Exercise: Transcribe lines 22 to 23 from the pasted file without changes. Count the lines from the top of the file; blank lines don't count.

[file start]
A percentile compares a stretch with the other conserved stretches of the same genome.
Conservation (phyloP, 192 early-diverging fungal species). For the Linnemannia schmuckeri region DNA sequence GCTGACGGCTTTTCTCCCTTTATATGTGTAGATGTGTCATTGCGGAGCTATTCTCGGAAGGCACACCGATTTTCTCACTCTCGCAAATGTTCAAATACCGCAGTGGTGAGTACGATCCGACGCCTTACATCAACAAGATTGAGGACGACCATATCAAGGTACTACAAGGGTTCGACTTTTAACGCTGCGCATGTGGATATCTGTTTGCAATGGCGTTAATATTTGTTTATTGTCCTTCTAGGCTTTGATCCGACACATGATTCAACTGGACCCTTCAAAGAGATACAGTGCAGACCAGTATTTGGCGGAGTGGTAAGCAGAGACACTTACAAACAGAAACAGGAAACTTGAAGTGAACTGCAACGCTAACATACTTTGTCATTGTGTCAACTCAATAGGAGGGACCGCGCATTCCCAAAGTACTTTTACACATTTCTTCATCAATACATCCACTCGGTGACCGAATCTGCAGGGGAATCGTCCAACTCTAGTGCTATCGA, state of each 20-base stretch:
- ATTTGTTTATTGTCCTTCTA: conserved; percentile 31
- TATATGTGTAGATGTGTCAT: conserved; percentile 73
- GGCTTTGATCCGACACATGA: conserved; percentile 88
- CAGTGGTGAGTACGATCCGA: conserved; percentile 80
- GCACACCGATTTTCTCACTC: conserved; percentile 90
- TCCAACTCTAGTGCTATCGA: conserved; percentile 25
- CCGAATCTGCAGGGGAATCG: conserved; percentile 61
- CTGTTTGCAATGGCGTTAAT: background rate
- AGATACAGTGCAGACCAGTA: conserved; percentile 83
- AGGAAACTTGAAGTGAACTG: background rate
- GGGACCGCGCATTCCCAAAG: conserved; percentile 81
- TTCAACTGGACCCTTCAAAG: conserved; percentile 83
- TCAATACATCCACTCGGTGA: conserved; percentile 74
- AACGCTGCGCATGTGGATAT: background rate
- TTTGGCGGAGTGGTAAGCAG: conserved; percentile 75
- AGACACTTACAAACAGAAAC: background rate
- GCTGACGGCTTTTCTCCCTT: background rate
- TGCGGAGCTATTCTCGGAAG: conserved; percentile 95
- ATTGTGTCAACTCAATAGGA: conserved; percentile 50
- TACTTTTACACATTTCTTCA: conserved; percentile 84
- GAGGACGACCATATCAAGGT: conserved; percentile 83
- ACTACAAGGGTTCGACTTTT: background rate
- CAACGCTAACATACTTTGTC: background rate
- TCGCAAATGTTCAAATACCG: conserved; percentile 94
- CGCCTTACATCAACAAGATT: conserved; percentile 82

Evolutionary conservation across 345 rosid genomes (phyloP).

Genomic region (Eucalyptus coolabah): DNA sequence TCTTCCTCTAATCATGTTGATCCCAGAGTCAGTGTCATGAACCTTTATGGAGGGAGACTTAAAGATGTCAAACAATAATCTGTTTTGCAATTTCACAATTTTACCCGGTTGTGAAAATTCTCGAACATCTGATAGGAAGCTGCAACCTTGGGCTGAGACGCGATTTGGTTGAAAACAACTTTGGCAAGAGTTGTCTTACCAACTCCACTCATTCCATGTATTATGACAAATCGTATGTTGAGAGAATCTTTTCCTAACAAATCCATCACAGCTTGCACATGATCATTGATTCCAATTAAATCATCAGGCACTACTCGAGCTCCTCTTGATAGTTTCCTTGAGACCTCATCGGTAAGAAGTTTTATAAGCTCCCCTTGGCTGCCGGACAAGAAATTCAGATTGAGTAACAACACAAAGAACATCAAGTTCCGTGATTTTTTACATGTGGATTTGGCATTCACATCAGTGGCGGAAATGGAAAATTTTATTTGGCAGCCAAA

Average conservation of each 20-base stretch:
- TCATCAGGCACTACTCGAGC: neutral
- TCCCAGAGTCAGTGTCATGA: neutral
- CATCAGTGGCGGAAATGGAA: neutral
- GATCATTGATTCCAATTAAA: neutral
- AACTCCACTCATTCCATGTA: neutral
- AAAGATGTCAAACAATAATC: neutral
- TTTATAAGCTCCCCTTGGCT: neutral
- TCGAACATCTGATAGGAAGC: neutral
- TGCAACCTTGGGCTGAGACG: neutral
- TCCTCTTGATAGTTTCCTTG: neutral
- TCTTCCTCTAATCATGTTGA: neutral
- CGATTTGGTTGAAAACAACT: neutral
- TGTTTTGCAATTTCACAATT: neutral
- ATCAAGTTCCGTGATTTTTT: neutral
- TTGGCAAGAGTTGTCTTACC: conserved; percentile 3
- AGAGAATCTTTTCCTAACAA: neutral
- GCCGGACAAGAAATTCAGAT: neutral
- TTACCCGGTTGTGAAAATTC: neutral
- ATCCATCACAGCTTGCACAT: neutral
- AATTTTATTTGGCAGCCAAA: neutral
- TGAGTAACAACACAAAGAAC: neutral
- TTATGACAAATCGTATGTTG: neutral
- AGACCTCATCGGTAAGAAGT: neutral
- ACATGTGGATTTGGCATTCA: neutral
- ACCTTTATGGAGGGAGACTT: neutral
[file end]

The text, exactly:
- TACTTTTACACATTTCTTCA: conserved; percentile 84
- GAGGACGACCATATCAAGGT: conserved; percentile 83